We have made great progress on our build – though in best ‘Grand Designs’ tradition we are a bit be behind and some way over budget! We love it though. Our architect John (John Allen Architecture) has done an excellent job making best use of the available space without looking completely nuts! Our builder Paul (PTR Construction) has once again, realised our architect’s plans brilliantly.
This will be our living area allowing us to create a second bedroom in our part of the original barn (the red brick area on the left hand side of the photo). We have lived in a one bedroom flat for six years now and it has been a little limiting – so one can come for dinner or stay.
The design references farm buildings with the black tin (which also links to the black timber areas on the Guest wing) but also has a mid-century twist with the windows and galvanised canopy. We can’t wait for it to be finished but realistically not until the end of the summer. As most of the external work as been done it shouldn’t have any impact on your stay (to be honest it hasn’t really so far anyway).
When we refurbished the barn and built the guest wing seven years ago, in keeping with all ‘Grand Designs’ – type projects we ended up way over budget. We just about managed to get it finished and roughly furbished, but we didn’t even have enough cash to build decks for the guest rooms let alone spend any money on our personal area. So our space remained pretty much as we found it when we arrived.
We live at the far end of the barn and we always make sure that the door to it from the ‘Insta side’ of things remains firmly closed so that no one can see inside. Part of the problem is a lack of space – no storage and only one bedroom. Embarrassingly when friends have come to stay, they have taken a room at the B&B and paid for the privilege. We have also been super anti -social with no space in which to entertain friends and family. Bruce and I have been together for seventeen years and given that we spent seven years renovating our house in Peckham, we have only spent one year of our time living like ‘grown ups’. We are a bit bored of living like this to be honest.
So about a year ago we sat down with our architect friend John, and started to map out a fairly modest extension to give us a little more space and a generally nicer environment in which to live. There is a strange little patch of ground that separates the barn from the drive (some distance from the guest areas you will be pleased to know) and the challenge was to create a space that made the most of the area.
The result will be quite an unusual building. In the middle will sit a conventional double height volume with a pitched roof and around it angular flat roofed spaces will take the build to the very edge of the plot. Everything will be wrapped in black corrugated iron. Perhaps not to everyone’s taste but we’ve seen a similar finish on John’s home – it looks great!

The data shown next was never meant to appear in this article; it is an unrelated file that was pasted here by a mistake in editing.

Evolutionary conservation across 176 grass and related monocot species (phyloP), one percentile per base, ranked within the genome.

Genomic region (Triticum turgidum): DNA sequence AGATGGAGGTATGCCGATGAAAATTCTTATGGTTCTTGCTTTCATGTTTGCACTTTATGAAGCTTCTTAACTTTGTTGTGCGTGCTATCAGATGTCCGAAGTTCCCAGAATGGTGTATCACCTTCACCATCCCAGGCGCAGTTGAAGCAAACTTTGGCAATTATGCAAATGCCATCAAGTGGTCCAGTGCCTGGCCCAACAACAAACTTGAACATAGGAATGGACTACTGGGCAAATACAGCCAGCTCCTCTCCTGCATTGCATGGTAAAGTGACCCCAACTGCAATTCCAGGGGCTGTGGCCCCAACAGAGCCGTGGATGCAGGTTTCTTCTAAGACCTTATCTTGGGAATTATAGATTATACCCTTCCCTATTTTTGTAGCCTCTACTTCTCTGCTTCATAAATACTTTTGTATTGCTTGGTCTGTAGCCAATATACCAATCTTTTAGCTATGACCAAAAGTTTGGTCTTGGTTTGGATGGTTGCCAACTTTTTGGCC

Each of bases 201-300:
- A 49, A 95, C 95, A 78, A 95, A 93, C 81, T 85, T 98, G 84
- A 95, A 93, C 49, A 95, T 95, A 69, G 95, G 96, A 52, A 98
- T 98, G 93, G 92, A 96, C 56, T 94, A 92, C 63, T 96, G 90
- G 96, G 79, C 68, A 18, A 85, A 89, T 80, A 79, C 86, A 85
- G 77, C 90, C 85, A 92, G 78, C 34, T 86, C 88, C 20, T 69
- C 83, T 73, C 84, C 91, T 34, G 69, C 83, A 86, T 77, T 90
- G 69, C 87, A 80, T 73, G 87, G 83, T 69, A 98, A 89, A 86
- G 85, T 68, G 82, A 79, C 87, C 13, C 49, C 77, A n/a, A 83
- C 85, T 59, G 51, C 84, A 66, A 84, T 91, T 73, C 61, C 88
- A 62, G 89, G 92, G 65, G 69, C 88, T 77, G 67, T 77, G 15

Before we could start building we had to clear the area including our neighbour’s Leylandii hedge. Having done this it is strangely open and we can more clearly seen how close the barn is to next door (which would have been the farmhouse). Fortunately we have very supportive neighbours and they quite enjoy our builds (well that’s what they tell us anyway).
Once the land is cleared you have to start digging to create the footings, add drainage, insulation etc … That said we hadn’t quite realized just deep we would have to dig as there is quite a difference in height between the drive and the back door. After all the digging it does look more like we are building a swimming pool than a set of footings.
Fortunately the land is very sandy with no clay to worry the builder (the story about never build your house on sand turns out not to be quite true). In fact when you get down a few feet the sand is bright yellow as if it’s straight from the beach. Then once you have spent days digging the hole you start to fill it (in the case of the sand it’s the same sand that we dug up in the first place!).
That’s as far as we have got. ….
The whole build is set to take five to six months – though some of this will be refurbishing the existing barn. If you have any questions or concerns please do just ask!
Whet your appetite
We are so lucky to have many fantastic producers of food in Suffolk. We are also fortunate to have some really great places in which to eat it– whether it’s seafood served from a humble fishing shack, a three course meal at a top gastro pub or a delicious donut from Orford’s famous Pump Street Bakery.
That said, we keenly felt the loss of a couple of our favourite restaurants during the first Covid lockdown – Darsham Nurseries and Mains. They were the ‘go to’ restaurants for both our guests and when we fancied a meal out ourselves.